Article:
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Having a BLAST with Youths

Pensacola Police officers and attorneys from the U.S. Attorney’s Office had a BLAST Tuesday (Sept. 13) with students at Camelot Academy.

The event – Building Lasting Relationships Between Police and Community- is geared toward interactions with at-risk youths to help them gain positive understandings of law enforcement.

Included in the day’s activities were role playing and information sharing on use of force, hypothetical crime and injustice, traffic/street stop simulations, and home/domestic law enforcement officer responses.

Pensacola Police Chief David Alexander III recounted the story of how a police officer named Joe Martin once helped a 12-year-old youth named Cassius Clay to get interested in boxing. The widow of the boxer, who later changed his name to Muhammed Ali, said the interaction between Martin and the young man was a reminder that ‘when a cop and an inner-city kid talk to each other, then miracles can happen.”

“We – youth and police – are all key PLAYERS (Police Legitimacy and Youth Engagement Equals positive Results) in making our communities safer,” Alexander said.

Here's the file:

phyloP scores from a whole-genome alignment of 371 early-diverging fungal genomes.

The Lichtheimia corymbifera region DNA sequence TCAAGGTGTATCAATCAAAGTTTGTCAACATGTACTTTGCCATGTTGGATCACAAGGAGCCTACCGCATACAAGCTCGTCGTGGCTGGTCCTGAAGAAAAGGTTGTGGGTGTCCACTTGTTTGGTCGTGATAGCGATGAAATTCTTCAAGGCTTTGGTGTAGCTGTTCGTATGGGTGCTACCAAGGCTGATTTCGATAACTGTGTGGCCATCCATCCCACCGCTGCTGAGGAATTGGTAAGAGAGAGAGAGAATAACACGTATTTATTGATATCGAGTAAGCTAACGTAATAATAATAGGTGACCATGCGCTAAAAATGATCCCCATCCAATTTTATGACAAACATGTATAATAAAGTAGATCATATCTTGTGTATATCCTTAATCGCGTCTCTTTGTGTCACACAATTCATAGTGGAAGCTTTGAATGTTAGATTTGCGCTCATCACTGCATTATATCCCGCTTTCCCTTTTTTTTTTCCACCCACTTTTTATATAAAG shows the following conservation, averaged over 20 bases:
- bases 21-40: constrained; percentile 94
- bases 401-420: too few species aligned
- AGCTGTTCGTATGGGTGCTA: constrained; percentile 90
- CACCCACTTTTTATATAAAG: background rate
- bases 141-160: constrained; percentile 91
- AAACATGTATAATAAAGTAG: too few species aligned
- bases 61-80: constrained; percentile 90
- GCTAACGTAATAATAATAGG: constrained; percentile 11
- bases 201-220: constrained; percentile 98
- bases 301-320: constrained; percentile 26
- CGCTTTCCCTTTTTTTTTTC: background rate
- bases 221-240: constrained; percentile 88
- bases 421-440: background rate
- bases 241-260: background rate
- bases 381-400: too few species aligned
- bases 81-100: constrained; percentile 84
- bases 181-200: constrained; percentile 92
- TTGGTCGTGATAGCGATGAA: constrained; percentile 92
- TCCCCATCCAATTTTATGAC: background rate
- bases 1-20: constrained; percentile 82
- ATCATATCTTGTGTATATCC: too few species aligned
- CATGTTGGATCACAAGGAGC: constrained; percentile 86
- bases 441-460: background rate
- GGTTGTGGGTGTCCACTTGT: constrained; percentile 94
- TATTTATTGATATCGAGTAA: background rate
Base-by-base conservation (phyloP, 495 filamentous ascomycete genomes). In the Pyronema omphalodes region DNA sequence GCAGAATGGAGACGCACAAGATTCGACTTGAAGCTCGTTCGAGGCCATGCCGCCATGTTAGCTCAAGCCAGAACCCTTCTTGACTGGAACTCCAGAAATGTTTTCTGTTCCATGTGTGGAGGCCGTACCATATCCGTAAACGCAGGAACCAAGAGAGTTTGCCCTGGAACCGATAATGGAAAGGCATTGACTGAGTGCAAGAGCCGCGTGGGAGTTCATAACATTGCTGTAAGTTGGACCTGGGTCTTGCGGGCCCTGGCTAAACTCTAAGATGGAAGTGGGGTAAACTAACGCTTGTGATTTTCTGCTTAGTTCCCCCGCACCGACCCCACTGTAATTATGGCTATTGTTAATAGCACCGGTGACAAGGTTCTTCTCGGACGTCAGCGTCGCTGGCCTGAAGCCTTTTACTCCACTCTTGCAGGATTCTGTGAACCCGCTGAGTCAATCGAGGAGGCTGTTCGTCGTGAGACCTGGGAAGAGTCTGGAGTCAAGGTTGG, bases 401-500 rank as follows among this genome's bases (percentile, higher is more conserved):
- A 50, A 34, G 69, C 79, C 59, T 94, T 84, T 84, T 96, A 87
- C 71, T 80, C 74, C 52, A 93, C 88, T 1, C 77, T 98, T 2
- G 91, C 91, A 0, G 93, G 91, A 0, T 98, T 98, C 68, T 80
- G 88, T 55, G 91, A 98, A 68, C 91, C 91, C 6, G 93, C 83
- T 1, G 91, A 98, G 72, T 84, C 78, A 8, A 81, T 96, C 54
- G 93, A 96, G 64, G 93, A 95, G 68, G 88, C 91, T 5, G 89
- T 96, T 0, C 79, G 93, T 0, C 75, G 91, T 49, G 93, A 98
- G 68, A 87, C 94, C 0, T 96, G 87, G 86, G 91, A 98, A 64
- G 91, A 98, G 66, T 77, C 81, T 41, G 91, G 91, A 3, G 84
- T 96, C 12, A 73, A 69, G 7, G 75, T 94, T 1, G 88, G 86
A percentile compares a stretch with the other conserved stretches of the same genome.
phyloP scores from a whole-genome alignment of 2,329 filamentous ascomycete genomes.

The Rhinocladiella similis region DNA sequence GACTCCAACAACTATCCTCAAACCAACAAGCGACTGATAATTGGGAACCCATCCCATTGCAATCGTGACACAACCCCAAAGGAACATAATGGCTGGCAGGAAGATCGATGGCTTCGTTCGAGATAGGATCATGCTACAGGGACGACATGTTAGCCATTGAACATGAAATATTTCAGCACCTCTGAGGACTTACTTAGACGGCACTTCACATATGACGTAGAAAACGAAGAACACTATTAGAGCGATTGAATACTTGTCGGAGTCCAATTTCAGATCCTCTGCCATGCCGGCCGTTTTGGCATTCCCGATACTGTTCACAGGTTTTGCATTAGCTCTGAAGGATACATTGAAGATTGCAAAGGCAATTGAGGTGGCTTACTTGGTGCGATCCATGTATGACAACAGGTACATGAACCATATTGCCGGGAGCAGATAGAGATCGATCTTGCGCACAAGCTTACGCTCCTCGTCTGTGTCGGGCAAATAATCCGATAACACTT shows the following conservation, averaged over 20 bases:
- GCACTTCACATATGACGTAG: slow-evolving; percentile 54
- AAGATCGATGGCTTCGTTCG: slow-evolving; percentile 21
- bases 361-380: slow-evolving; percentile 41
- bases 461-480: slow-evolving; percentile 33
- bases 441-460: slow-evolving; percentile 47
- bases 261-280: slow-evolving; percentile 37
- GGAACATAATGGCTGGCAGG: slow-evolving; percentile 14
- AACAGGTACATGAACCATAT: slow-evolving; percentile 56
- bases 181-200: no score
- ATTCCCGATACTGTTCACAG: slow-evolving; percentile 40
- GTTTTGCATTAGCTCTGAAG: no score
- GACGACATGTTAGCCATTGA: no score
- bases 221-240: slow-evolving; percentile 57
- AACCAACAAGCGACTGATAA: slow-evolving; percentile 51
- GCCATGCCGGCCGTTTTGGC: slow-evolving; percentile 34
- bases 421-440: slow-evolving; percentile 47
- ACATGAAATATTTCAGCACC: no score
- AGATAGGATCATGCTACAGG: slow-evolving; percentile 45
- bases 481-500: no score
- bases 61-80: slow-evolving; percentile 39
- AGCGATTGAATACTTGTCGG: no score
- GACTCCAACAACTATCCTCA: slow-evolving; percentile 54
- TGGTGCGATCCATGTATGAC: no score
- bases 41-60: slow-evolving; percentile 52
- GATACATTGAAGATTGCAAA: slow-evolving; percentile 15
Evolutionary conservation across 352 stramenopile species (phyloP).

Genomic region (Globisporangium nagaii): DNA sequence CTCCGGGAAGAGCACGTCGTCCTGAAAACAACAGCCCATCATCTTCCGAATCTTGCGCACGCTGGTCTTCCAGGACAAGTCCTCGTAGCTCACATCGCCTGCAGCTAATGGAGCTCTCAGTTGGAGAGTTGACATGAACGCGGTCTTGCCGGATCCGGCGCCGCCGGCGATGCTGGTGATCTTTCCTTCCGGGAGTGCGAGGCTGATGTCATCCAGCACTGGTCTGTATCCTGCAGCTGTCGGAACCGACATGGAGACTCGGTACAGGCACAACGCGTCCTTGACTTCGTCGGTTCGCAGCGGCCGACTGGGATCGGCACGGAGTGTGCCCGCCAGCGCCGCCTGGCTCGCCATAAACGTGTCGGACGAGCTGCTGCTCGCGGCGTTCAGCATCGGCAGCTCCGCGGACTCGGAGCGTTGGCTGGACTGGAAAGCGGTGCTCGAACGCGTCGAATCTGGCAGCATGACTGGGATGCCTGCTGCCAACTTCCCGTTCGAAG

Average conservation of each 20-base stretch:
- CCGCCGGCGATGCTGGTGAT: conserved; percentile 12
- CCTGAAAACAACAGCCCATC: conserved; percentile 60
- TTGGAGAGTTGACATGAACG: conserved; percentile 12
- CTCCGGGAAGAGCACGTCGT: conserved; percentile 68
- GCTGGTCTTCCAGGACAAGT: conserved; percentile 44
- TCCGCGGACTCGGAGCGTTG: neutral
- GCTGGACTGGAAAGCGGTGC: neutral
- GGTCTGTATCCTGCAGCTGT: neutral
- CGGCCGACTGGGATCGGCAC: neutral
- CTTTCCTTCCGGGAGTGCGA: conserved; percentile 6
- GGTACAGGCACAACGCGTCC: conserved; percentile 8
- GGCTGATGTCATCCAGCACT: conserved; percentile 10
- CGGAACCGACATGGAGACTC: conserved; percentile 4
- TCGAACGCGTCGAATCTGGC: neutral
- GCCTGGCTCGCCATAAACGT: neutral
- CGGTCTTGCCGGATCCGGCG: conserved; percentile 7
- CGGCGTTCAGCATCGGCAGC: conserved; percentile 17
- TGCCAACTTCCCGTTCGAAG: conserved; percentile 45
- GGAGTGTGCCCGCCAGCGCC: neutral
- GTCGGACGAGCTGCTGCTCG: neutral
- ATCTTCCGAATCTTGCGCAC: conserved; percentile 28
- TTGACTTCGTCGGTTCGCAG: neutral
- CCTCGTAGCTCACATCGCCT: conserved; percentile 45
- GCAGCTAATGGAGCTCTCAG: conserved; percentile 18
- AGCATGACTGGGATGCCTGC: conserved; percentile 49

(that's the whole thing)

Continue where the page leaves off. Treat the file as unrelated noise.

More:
Key players in BLAST included representatives from city government; Bureau of Alcohol, Tobacco, Firearms and Explosives; Federal Bureau of Investigation, Florida Department of Law Enforcement, U.S. Attorney’s Office, Probation & Parole, local pastors, and the staff at Camelot Academy.

Camelot Academy, 401 Brigadier St., Pensacola, is an alternative education site attended by students who have had challenges in public schools. At Camelot, they receive help and guidance with their issues and get a new start with their behavior and academics. Most students, ranging in age from 11 to 18, successfully return to their original schools within six months.

The day ended with a basketball game between students and law enforcement personnel. The students won: 15 – 12.

“The children won the game, but we were all winners in the event,” Alexander said.

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